But it’s been a much different story since then. Neither Whibley nor Mullins have won since, although they have remained consistent. Meanwhile, new guys have broken through. First, Mullins’ young teammate Kailub Russell launched a three-race win streak through Georgia, North and South Carolina. Then came an even bigger shocker, when Whibley’s younger New Zealand counterpart, Rory Mead, won the last race in Kentucky.
Making this an even bigger surprise, Russell has gotten his wins on a KTM 350, and, even more shocking than that, Mead won his race on a KTM 300 two-stroke!
Russell won three straight to get back into the title chase...
David Scearce photo
Whibley still leads the points heading into this weekend’s Limestone 100 in Springville, Indiana, which is a new stop for the tour. Since GNCC tracks aren't even built until a few days before the event, no one knows what the track will be like, and, they don't have practice at these races. So it's anyone's guess who the track will favor. Behind Whibley. Russell, Mullins and Mead aren’t far off in points, setting up a nice four-way struggle between two KTM factory riders, Mullins and Russell who both originally hail from Ohio, but now live in North Carolina, and two New Zealanders in Whibley and Mead.
Mead’s rise is perhaps the biggest surprise. He entered a few GNCC races last year as a replacement rider for the GEICO Honda team and supplied decent results with a few top tens, and one fourth-place finish at the ultra-rugged Snowshoe GNCC. For this season, Mead hooked on with the WMR KTM team and actually battled with Mullins and Whibley at the Florida opener before getting “knackered” in New Zealand speak (that’s tired for the rest of us, and after three hours in the sand, you’d be, too). Mead proved consistent through the other rounds, and when the course got rocky and gnarly in Kentucky, he and his two-stroke couldn’t be topped. Behind him, Mullins and Whibley dueled right to the finish, and ended up second and third.
Russell, meanwhile, had a few close calls in the rocks and trees held him to fourth at the finish, which keeps him second in points.
But Mullins still leads the XC1 class.
David Scearce photo
But there’s another rider in contention for these wins, only he doesn’t compete in the XC1 class with those riders. Steward Baylor is the 17-year-old sensation of the XC2 Lites class, and he’s railed his KTM 250 two-stroke to five wins in five rounds this year. He has also collected overall finishes (when judged on time against the XC1 riders) of 3-7-2-4-4. With the right breaks, the kid can win one of these things outright, which means, on any given weekend this year, the GNCC overall win could come from either a KTM 450 (Mullins) 350 (Russell) 300 (Mead) or 250 (Baylor), or a Yamaha YZ450F (Whibley). That’s some variety!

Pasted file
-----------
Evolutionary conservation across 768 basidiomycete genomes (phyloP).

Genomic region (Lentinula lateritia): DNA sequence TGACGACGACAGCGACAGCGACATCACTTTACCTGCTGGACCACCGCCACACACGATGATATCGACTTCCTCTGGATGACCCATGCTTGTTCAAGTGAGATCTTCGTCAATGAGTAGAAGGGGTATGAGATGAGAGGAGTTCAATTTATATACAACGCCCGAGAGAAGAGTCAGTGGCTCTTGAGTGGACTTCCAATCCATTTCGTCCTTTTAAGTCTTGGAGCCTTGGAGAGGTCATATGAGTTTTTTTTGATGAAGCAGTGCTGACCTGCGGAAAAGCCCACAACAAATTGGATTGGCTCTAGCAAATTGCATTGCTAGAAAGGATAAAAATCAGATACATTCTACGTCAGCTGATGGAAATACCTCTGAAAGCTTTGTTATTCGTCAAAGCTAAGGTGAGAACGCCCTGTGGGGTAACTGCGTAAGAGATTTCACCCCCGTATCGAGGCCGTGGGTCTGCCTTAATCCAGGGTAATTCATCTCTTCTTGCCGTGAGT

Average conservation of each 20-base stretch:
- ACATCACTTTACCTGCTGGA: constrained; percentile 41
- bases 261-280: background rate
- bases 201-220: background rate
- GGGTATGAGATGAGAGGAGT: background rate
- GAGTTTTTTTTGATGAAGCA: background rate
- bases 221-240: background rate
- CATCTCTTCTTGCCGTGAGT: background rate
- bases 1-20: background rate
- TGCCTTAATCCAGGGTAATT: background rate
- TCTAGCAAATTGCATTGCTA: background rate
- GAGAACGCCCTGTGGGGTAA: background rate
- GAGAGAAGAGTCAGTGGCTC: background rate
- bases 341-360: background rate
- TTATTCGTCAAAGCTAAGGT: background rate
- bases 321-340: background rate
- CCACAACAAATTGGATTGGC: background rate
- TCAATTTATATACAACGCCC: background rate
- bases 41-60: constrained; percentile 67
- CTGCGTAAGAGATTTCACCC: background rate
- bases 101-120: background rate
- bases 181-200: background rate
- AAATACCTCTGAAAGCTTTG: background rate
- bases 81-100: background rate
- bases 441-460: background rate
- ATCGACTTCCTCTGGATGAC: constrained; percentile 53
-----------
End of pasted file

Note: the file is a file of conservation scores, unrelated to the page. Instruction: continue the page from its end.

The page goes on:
With Russell and Mead showing the stuff needed to run with Mullins and Whibley, a few others in the field hope to do the same. Shenandoah Honda/OffRoadChampions.com rider Thad DuVall has been enjoying a renaissance this year, rebuilding his once thought to be can’t-miss career as a privateer now. At each round, DuVall has been in the top five and hovering near the podium, until he blew up his rear wheel late in the race the last time out. He finished 12th after stopping for repairs, but should bring his same new-found consistency to this weekend’s race.
Baylor Jr. has already begun to run away with the XC2 class.
David Scearce photo
Chris Bach was once known as the guy flying the Beta colors (which are red and white, for the majority of you not familiar with Beta bikes). But the team parted ways with him a few weeks back, and he busted out a brand-new Yamaha at the last race and finished sixth. He’ll actually have some testing time under his belt this weekend. Yamaha has another young rider in Jordan Ashburn, who has been solid transitioning from the XC2 class up to the big bikes. You also have the Honda riders to contend with in Jimmy Jarrett and Nathan Kanney. But one rider who is now out of contention is Mullins and Russell’s teammate Cory Buttrick, who tore up his knee and leg at the last round of the AMA Enduro Series.
This weekend’s race marks the sixth round of the 13-stop tour, so we’re very near the halfway point. A win this weekend could go a long way toward establishing championship momentum for all of the contenders. So who will get it? One of the new guys, or one of the old favorites?